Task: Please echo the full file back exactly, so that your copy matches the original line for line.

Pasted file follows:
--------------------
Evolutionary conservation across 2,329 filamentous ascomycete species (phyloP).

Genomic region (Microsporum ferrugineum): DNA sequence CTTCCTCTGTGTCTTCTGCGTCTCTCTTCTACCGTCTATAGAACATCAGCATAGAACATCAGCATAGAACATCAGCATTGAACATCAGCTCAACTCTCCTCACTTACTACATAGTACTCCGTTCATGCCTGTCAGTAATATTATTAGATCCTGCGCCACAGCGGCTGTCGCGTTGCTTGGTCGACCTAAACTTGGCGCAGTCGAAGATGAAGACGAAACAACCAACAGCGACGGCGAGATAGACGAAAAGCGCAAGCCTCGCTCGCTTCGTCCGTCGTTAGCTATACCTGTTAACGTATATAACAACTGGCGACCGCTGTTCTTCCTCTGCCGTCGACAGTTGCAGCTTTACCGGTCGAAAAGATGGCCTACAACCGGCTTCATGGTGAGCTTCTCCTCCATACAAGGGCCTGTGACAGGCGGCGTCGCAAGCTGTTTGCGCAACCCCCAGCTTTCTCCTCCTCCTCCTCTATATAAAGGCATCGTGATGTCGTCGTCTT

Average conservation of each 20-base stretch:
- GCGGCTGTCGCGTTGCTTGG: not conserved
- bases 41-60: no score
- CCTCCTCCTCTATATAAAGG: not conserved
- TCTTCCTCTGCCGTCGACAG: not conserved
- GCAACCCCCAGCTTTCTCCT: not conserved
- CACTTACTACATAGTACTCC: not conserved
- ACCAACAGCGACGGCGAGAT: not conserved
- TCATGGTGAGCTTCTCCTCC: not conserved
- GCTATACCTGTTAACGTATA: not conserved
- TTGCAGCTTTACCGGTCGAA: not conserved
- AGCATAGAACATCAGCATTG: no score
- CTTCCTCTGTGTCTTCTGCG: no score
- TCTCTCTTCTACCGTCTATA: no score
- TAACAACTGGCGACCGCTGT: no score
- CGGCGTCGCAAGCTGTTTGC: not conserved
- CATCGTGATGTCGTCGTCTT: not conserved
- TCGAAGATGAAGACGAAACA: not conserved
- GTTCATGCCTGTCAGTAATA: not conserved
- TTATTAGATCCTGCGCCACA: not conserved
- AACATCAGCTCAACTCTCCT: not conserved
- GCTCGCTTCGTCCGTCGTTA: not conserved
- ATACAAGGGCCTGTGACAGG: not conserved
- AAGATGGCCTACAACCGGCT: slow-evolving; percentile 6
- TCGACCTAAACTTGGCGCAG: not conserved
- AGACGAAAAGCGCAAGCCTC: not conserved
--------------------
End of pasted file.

Evolutionary conservation across 2,329 filamentous ascomycete species (phyloP).

Genomic region (Microsporum ferrugineum): DNA sequence CTTCCTCTGTGTCTTCTGCGTCTCTCTTCTACCGTCTATAGAACATCAGCATAGAACATCAGCATAGAACATCAGCATTGAACATCAGCTCAACTCTCCTCACTTACTACATAGTACTCCGTTCATGCCTGTCAGTAATATTATTAGATCCTGCGCCACAGCGGCTGTCGCGTTGCTTGGTCGACCTAAACTTGGCGCAGTCGAAGATGAAGACGAAACAACCAACAGCGACGGCGAGATAGACGAAAAGCGCAAGCCTCGCTCGCTTCGTCCGTCGTTAGCTATACCTGTTAACGTATATAACAACTGGCGACCGCTGTTCTTCCTCTGCCGTCGACAGTTGCAGCTTTACCGGTCGAAAAGATGGCCTACAACCGGCTTCATGGTGAGCTTCTCCTCCATACAAGGGCCTGTGACAGGCGGCGTCGCAAGCTGTTTGCGCAACCCCCAGCTTTCTCCTCCTCCTCCTCTATATAAAGGCATCGTGATGTCGTCGTCTT

Average conservation of each 20-base stretch:
- GCGGCTGTCGCGTTGCTTGG: not conserved
- bases 41-60: no score
- CCTCCTCCTCTATATAAAGG: not conserved
- TCTTCCTCTGCCGTCGACAG: not conserved
- GCAACCCCCAGCTTTCTCCT: not conserved
- CACTTACTACATAGTACTCC: not conserved
- ACCAACAGCGACGGCGAGAT: not conserved
- TCATGGTGAGCTTCTCCTCC: not conserved
- GCTATACCTGTTAACGTATA: not conserved
- TTGCAGCTTTACCGGTCGAA: not conserved
- AGCATAGAACATCAGCATTG: no score
- CTTCCTCTGTGTCTTCTGCG: no score
- TCTCTCTTCTACCGTCTATA: no score
- TAACAACTGGCGACCGCTGT: no score
- CGGCGTCGCAAGCTGTTTGC: not conserved
- CATCGTGATGTCGTCGTCTT: not conserved
- TCGAAGATGAAGACGAAACA: not conserved
- GTTCATGCCTGTCAGTAATA: not conserved
- TTATTAGATCCTGCGCCACA: not conserved
- AACATCAGCTCAACTCTCCT: not conserved
- GCTCGCTTCGTCCGTCGTTA: not conserved
- ATACAAGGGCCTGTGACAGG: not conserved
- AAGATGGCCTACAACCGGCT: slow-evolving; percentile 6
- TCGACCTAAACTTGGCGCAG: not conserved
- AGACGAAAAGCGCAAGCCTC: not conserved